When Mark was little, every outing we took was a challenge. Sometimes, even between the three of us, Mark would manage to get away from us. He was an adorable streak of lightning with loud, garbled acclamations wherever he went.
We understood this to be part of Mark’s curiosity about everything around him, but the rules for safety were not being followed. At first we panicked and would frantically search and holler his name. This became our family joke: “the Millers are here, the Millers are here!” It was always hard to miss us due to the fuss and noise of us.
More often than not we would find Mark smiling in the arms of a community member. He had a favorite type of woman at that! Mark had learned to appreciate big women from his Richard Simmons exercise video, so we learned his system for choosing whom to sit with at church. He always started out sitting with us, but as the service progressed, he would wriggle out into the center aisle, and scout for a new family to sit with.
After church, we had to locate him in the crowd as he shook hands and visited the parishioners; received many a wink and “knowing smile” from them, and then we would all go home as one happy family.
Vacations were always fun, but again, modifications were required. Camping with Mark was a work out because he wanted to meet everyone in the camp- and stay to visit and have a meal with them. We rotated social duties as to who would take shifts of following Mark to the various campsites. We met some fantastic people who, unfortunately, encouraged this behavior in Mark. What else could they do? He was irresistible!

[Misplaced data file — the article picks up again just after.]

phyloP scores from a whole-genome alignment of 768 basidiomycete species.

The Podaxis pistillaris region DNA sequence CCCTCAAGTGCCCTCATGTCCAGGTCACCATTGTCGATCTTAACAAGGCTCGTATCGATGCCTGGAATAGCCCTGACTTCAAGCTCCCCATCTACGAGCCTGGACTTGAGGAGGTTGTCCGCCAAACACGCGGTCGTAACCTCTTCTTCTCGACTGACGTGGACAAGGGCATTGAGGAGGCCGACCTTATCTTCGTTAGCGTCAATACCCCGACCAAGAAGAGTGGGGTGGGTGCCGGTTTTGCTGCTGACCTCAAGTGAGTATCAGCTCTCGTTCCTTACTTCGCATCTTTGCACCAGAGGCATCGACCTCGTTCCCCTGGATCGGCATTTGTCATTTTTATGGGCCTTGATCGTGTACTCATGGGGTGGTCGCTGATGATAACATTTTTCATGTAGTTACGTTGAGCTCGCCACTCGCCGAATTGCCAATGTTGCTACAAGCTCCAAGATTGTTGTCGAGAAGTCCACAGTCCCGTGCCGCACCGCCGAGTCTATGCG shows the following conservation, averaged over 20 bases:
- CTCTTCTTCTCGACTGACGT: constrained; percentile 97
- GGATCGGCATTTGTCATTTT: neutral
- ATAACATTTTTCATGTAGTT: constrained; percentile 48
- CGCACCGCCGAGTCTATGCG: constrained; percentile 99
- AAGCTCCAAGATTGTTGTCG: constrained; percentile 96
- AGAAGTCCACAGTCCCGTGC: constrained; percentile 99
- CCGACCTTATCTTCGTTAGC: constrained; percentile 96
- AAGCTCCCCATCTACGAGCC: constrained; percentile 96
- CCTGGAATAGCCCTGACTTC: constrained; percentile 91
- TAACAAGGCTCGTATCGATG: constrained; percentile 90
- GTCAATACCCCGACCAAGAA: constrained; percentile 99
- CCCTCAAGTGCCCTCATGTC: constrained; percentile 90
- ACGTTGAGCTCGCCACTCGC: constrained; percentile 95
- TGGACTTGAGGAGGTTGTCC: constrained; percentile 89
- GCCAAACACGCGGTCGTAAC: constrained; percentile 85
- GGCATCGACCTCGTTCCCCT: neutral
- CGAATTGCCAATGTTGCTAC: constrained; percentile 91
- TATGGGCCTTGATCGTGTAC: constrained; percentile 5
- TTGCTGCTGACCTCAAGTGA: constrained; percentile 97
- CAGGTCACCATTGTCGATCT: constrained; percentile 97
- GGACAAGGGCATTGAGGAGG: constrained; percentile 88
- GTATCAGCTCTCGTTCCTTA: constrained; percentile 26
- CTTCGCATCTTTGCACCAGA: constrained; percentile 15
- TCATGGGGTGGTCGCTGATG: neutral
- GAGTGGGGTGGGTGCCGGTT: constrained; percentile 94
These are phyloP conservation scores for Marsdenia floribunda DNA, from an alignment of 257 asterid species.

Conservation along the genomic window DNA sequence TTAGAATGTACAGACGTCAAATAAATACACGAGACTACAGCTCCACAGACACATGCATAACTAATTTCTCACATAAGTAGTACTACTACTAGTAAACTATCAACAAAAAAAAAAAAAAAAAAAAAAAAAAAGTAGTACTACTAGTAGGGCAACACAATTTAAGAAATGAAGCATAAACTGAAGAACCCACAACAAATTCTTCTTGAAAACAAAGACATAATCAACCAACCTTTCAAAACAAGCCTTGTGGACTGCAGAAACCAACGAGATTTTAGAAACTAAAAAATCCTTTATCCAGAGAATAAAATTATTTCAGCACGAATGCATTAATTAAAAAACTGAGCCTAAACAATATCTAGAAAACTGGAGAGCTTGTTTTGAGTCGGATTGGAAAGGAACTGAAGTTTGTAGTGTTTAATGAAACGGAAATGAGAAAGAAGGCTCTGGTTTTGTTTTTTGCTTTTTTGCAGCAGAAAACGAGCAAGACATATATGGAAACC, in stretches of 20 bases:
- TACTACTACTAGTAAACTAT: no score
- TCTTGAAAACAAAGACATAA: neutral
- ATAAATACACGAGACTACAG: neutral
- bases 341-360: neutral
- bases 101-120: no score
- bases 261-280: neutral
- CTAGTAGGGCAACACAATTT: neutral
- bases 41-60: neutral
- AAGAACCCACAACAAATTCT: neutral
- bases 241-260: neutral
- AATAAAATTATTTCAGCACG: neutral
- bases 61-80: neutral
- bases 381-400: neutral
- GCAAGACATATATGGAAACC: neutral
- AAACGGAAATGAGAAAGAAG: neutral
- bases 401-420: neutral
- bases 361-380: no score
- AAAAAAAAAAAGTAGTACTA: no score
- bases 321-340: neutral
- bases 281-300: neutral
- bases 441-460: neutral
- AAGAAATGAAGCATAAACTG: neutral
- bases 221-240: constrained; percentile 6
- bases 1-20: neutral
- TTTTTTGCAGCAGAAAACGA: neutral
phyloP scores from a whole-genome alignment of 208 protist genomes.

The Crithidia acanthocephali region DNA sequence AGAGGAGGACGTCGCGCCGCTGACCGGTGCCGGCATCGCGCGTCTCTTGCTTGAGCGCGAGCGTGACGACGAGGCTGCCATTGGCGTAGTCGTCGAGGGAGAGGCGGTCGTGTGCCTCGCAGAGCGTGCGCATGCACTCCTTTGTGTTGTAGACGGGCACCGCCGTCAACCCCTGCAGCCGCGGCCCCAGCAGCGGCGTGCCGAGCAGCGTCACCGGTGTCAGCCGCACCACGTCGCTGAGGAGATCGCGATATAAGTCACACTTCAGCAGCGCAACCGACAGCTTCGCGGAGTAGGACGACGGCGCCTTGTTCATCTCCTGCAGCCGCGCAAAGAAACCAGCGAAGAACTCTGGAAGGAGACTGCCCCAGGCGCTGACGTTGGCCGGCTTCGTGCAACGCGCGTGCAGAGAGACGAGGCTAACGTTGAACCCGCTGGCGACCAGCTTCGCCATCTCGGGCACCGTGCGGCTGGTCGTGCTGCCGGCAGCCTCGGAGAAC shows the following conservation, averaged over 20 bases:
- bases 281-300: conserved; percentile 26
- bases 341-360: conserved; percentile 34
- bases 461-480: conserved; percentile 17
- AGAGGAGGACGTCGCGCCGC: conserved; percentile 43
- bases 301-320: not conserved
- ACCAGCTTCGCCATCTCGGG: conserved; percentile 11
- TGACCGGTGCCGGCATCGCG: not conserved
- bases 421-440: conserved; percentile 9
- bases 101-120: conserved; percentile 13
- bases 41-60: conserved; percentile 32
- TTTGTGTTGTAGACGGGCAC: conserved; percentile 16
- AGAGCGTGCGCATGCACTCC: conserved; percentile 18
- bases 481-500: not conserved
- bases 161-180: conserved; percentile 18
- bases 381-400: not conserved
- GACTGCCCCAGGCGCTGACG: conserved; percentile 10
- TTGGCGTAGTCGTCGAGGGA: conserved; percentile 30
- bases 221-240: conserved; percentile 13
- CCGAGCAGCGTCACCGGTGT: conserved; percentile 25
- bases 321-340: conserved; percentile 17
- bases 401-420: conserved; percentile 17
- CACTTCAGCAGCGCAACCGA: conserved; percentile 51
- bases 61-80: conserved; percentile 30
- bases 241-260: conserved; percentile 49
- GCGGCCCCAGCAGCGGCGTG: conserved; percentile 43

For our part, we didn’t want others to think we were just letting him run amuck unattended. The real challenge was at night. Once in the tent, Mark would get a second wind. He would try to get out of the tent to “go visit, hike or swim, etc.” I would not be able to sleep for fear he would get out of the tent and get lost or worse. After a few sleep deprived camping trips, I learned to bring a simple solution.
Once we were in the tent, I would safety pin the zipper, so it could not be opened. Mark had not mastered opening safety pins, let alone in the dark! Consequently, we laughed ourselves to sleep as Mark tried to find a way out of the tent. He was smart enough to know he got in there from somewhere, and that tents might be another raisin test (This piece is coming soon). He didn’t give up easily when the night diversions called to him, but finally, he would fuss around getting in and out of his sleeping bag, and once I pinned him in there too.
Taking a road trip from California to Yellowstone National Park was something we had always wanted to do. It was a daunting idea for us because no matter where we went we pictured us running all over the place looking for a lost child. Comfort comes in strange ways! As soon as we had set up camp in Yellowstone, Mark went “visiting.” He met the folks directly across a little road from our campsite.
It was a couple and their two teenagers and they shared a snack with him. By nightfall we had met them and were reassured they were nice people and they assured us it made them happy to have Mark around. He ate dinner with them, but he had to sleep in our tent so I could pin him in for safety. For the next few days, Mark spent so much time at the next camp; we were missing him very much. The family insisted in letting him move in with them.
He even dragged his “stuff” over there. Each evening all of us would go to the nature presentation as if we had known each other for years, but Mark sat with his new friends. That was Mark’s longest Adopt a Family stint and it left us realizing how much he savored his independence from our intense involvement in his every move.
Read another one about a unique toddle movement called the Jib-Skid, click here